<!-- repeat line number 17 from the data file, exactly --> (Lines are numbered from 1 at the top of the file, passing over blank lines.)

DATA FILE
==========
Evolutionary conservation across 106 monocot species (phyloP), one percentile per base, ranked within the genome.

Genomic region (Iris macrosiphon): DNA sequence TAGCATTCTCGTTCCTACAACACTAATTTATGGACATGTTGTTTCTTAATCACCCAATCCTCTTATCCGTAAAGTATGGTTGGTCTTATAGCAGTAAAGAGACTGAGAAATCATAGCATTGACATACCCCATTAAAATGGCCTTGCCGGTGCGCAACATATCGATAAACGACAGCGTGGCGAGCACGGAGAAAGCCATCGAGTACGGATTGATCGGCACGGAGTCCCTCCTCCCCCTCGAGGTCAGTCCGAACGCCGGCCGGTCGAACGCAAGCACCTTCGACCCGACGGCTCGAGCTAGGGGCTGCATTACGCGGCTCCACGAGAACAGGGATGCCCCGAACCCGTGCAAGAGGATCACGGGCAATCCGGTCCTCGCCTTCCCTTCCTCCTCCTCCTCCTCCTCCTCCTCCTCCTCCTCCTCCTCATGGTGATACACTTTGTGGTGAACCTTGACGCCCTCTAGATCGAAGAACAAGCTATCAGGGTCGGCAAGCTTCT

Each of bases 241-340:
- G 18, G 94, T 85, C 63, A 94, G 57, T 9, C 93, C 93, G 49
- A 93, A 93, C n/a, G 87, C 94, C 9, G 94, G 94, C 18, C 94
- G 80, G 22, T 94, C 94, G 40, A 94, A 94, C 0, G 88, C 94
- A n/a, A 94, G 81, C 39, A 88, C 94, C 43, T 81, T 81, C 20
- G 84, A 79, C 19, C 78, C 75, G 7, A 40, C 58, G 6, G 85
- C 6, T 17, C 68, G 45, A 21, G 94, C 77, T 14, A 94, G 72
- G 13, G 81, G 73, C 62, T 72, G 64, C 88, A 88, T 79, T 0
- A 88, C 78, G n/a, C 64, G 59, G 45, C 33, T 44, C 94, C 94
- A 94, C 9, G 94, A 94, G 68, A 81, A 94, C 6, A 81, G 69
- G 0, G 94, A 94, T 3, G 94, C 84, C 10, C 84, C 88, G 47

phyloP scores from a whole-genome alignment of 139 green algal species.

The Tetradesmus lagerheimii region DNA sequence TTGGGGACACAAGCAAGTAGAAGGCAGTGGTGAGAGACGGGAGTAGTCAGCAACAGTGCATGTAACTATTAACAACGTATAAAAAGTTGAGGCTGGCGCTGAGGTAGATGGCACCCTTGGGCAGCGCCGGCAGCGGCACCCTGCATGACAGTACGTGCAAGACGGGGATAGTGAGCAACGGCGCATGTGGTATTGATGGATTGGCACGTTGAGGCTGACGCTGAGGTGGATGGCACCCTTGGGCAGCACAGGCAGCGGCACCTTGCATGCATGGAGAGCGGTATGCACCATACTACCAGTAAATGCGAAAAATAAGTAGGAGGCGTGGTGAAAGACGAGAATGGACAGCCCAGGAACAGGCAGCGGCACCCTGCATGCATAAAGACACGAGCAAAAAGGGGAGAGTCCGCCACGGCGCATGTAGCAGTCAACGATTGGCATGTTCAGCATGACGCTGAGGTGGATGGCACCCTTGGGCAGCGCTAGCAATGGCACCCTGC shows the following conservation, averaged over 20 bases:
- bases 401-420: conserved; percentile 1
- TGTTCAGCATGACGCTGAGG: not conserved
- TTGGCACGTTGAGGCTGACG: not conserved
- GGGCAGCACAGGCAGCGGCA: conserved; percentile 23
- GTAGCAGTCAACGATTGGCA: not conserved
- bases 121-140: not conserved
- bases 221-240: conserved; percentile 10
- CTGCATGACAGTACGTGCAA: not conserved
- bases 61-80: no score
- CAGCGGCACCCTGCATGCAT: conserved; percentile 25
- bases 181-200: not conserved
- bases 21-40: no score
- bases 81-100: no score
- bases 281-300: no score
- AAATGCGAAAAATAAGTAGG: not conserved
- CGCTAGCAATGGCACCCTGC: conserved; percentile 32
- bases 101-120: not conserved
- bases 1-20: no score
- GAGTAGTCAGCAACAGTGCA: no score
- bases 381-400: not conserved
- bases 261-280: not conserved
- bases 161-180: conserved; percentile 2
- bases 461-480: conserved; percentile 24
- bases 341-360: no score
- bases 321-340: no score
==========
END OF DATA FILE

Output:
- TGTTCAGCATGACGCTGAGG: not conserved